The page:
Just when I start complaining that there is nothing new in narrative style, along comes Mark Haddon’s The Curious Incident of the Dog in the Night-time. Listen to this:
“This is a murder mystery novel. Siobhan said I should write something I would want to read myself. Mostly I read books about science and maths. I do not like proper novels. In proper novels people say things like, ‘I am veined with iron, with silver and with streaks of common mud. I cannot contract into the firm fist which those clench who do not depend on stimulus.’ What does this mean? I do not know. Nor does Father. Nor does Siobhan or Mr. Jeavons. I have asked them. Siobhan has long blond hair and wears glasses which are made of green plastic. And Mr. Jeavons smells of soap and wears brown shoes that have approximately 60 tiny holes in each of them. But I do like murder mystery novels. So I am writing a murder mystery novel. Siobhan said that the book should begin with something to grab people’s attention. That’s why I started with the dog. I also started with the dog because it happened to me and I find it hard to imagine things which did not happen to me.”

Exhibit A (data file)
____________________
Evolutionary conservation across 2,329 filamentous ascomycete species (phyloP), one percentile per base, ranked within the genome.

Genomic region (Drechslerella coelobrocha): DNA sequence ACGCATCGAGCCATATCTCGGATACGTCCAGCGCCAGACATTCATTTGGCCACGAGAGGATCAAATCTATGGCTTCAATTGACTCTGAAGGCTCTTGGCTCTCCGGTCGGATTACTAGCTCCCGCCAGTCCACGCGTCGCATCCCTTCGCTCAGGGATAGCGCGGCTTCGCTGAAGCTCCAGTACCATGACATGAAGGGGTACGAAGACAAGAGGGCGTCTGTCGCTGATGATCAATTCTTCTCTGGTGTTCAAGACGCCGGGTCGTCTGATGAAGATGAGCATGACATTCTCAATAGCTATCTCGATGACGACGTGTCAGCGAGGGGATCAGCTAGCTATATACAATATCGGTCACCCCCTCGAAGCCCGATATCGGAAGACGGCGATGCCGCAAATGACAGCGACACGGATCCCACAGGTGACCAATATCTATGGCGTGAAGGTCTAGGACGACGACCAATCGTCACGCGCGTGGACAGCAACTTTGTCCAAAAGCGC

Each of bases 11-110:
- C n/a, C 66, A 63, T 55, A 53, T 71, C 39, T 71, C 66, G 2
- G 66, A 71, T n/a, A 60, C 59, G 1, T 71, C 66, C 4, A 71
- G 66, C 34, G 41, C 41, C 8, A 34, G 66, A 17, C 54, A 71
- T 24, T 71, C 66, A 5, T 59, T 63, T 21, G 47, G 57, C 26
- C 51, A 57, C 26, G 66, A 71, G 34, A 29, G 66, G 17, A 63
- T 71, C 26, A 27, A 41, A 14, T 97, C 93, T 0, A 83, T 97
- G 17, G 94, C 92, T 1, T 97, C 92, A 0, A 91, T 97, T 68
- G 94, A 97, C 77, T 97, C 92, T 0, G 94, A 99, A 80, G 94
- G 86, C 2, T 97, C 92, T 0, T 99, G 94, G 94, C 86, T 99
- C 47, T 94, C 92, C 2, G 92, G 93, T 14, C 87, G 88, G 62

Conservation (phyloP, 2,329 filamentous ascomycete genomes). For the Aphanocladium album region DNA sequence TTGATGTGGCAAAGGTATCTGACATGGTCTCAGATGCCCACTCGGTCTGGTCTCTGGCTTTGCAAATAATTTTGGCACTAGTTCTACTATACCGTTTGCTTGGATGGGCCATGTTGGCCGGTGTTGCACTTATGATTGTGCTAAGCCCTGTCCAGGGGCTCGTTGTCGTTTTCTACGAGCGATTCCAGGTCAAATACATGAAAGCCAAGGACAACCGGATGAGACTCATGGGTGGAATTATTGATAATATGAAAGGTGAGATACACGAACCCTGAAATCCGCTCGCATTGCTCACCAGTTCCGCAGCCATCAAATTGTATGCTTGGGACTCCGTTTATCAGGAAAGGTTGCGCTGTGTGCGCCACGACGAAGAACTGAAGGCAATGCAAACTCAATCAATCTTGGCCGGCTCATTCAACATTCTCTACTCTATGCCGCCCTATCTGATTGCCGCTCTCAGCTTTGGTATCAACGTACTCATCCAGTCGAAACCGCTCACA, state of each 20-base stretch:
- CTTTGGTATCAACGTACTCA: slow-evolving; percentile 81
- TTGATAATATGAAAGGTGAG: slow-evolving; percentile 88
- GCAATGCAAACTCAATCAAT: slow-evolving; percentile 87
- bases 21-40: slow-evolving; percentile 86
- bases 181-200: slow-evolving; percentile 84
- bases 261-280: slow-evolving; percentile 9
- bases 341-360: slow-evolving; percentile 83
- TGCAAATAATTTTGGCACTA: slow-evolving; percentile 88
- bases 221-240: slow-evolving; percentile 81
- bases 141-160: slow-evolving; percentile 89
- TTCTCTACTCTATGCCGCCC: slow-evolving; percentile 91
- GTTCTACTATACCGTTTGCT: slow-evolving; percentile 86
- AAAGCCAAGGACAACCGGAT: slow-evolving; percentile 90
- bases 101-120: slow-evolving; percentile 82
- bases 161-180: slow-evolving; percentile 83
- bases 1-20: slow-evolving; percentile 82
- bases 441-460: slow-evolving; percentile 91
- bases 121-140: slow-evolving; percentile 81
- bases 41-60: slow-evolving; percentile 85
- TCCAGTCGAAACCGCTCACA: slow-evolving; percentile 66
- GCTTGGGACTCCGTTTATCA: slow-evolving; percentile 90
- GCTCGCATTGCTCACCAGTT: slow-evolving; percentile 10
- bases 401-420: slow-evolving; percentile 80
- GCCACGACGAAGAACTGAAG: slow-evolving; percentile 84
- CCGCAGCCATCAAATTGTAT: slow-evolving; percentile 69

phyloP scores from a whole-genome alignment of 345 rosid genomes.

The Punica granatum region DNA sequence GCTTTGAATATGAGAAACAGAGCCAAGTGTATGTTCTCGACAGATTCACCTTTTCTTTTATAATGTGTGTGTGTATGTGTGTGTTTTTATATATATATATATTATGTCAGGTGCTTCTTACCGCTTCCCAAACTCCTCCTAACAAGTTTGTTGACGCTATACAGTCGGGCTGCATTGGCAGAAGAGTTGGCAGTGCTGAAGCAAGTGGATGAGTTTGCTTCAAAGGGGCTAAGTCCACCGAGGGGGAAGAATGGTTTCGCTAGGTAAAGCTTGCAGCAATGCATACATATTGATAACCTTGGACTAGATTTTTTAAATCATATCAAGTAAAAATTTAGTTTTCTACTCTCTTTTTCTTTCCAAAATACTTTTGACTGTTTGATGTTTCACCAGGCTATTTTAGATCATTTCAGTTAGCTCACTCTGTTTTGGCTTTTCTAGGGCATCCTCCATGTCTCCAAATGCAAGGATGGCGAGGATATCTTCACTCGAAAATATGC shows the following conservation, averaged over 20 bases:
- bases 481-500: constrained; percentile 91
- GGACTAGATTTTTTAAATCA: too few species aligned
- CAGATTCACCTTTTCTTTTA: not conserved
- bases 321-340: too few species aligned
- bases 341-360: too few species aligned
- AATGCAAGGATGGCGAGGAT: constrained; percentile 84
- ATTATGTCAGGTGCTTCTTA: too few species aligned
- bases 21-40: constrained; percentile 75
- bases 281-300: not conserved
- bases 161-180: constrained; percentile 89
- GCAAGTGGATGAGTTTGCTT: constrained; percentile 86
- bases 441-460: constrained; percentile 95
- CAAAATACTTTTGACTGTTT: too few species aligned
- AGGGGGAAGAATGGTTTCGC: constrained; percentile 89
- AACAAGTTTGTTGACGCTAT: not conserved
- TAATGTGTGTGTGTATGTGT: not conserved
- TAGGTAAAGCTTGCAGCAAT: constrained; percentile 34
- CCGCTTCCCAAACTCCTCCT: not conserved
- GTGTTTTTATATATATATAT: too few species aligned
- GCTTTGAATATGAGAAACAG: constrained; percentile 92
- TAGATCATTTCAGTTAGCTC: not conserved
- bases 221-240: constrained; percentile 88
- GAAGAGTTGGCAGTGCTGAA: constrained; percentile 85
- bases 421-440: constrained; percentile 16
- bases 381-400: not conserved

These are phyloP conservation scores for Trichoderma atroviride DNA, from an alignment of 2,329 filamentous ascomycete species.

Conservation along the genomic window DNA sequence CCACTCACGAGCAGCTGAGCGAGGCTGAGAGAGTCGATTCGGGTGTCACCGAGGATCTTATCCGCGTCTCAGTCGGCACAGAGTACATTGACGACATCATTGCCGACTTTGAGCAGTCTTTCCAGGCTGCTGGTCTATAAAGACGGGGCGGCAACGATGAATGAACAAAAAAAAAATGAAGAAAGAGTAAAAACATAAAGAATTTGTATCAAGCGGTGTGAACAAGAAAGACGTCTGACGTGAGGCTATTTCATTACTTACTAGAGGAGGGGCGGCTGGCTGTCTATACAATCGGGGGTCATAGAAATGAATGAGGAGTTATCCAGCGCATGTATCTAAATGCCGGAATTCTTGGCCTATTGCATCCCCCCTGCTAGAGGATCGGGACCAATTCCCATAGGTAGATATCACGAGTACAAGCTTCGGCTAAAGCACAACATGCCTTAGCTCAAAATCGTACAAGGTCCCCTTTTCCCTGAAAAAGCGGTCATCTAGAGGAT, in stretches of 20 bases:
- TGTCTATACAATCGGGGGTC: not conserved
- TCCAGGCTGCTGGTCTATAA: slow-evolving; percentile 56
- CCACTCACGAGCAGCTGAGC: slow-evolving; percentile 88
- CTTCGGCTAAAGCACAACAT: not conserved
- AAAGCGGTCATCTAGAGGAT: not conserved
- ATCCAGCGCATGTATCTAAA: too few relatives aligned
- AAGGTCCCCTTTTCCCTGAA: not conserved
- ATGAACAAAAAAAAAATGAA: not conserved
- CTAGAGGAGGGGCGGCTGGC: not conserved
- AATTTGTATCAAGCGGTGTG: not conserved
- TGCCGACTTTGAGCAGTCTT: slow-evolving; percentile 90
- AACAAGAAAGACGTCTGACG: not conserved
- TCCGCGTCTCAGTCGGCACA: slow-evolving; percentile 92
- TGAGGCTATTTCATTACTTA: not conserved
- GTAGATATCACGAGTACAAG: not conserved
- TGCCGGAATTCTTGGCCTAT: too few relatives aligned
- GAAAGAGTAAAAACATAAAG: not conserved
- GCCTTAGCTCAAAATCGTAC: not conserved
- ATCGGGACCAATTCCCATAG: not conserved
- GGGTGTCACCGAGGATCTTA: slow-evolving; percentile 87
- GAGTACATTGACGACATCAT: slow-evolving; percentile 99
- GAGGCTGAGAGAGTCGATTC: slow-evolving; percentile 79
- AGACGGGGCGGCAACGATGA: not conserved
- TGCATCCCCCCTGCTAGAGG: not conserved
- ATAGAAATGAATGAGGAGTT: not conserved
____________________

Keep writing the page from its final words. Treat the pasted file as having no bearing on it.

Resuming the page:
Genius. Not only does the narrator have a voice that is internally consistent, but there is an internally consistent explanation for why he is telling the story, and also why he is telling the story in the way that it is being told. Maybe it’s a little hokey. Maybe it’s a bit of a “trick”. And I have no idea whether a real autistic person, or a real idiot savant, thinks, or talks, or writes like this. But I don’t have a problem believing that Christopher John Francis Boone does. And, of course, Christopher never tells us that he is “autistic” or an “idiot savant”. That’s a fiction of the reader, or the bookseller, or the reviewer.